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Dressed for Success

Baila Rosenblum

The man who would become world-famous for dressing presidents and power players sewed his first stitch in the laundry rooms of Auschwitz .Today, his 27 secret measurements have garnered him a roster of grateful clients. But despite rubbing shoulders with rulers and crafting custom suits for VIPs, Martin Greenfield can’t forget where he came from.

Tuesday, April 21, 2015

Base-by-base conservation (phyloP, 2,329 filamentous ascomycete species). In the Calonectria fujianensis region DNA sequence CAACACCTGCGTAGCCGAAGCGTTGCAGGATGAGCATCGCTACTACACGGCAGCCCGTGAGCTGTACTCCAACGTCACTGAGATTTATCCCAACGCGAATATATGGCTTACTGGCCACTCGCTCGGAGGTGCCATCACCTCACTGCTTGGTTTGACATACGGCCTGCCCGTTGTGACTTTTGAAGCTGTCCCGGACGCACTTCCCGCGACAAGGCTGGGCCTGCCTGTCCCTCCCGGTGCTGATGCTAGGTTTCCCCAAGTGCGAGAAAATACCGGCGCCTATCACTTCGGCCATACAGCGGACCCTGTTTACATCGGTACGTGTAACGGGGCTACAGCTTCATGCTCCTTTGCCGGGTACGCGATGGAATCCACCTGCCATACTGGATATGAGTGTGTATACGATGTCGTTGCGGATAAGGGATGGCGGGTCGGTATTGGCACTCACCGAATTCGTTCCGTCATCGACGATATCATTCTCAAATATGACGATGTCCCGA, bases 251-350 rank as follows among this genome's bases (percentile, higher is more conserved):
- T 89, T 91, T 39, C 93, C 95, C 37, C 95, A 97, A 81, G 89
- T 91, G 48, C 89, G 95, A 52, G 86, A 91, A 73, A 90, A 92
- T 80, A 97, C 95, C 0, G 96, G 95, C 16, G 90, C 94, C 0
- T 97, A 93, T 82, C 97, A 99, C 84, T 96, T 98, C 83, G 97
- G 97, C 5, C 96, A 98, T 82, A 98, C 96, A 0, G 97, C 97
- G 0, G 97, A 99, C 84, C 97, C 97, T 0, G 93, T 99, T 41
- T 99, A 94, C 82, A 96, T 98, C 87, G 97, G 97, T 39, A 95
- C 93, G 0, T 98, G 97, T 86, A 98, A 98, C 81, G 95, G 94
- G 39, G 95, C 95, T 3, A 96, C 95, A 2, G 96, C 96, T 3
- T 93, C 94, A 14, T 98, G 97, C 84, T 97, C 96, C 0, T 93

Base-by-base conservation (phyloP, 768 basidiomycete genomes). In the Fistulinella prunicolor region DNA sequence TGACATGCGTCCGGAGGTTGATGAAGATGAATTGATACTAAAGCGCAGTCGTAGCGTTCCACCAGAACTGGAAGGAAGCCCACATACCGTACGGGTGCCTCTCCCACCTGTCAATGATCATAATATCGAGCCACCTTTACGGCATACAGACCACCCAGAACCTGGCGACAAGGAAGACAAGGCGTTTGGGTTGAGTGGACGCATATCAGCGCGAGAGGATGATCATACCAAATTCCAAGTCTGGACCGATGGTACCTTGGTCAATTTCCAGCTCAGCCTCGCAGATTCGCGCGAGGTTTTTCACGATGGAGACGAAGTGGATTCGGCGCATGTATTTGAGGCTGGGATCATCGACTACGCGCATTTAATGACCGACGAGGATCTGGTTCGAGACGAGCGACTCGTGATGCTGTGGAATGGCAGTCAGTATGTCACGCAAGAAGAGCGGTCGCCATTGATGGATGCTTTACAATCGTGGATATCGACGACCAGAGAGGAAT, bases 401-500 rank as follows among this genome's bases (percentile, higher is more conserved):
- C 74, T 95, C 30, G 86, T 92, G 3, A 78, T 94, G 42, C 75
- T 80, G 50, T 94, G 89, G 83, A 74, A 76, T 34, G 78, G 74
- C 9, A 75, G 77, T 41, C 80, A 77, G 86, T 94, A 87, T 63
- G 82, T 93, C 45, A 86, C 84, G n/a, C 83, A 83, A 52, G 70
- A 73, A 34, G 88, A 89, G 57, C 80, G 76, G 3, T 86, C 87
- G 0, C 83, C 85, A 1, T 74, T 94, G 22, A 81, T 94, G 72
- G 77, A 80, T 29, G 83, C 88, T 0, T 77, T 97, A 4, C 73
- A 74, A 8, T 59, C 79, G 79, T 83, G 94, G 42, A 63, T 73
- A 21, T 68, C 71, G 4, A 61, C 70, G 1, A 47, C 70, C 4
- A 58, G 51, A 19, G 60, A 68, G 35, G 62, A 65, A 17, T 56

With his thick European accent and formal presence — precision-cut three-piece suit, tie, and cufflinks — this friendly octogenarian could be someone you meet at a family simchah; but Mr. Martin Greenfield will more likely be found attending to the needs of presidents, media stars, and fashion designers. His company, Martin Greenfield Clothiers, is legendary for producing high-quality, hand-tailored suits for the world’s most powerful and influential men. Born Maxmillian (Moshe) Grunfeld in the small town of Pavlova, Czechoslovakia, survivor of Auschwitz and Buchenwald, dresser of America’s VIPs, Martin Greenfield’s life has been a roller-coaster ride of tragedy, loss, salvation, and blessing. His newly published memoir, Measure of a Man, is an opportunity to travel back with him and share both his progress and his pain — and the adventure hasn’t been lost on the wider public. His story has appeared in major national publications and electronic media, and that’s just fine with Greenfield, a classic American success story whose love for the US has not diminished over the years. “I actually wrote the book in order to acknowledge the second half of my life,” Mr. Greenfield tells Mishpacha. “It’s amazing how anyone can come to America without a penny in his pocket and can accomplish what I did. I went to a high school and learned English — how to read and write. Now everything that I would read about America can be said about me. I met people and I worked hard. That was my education.”

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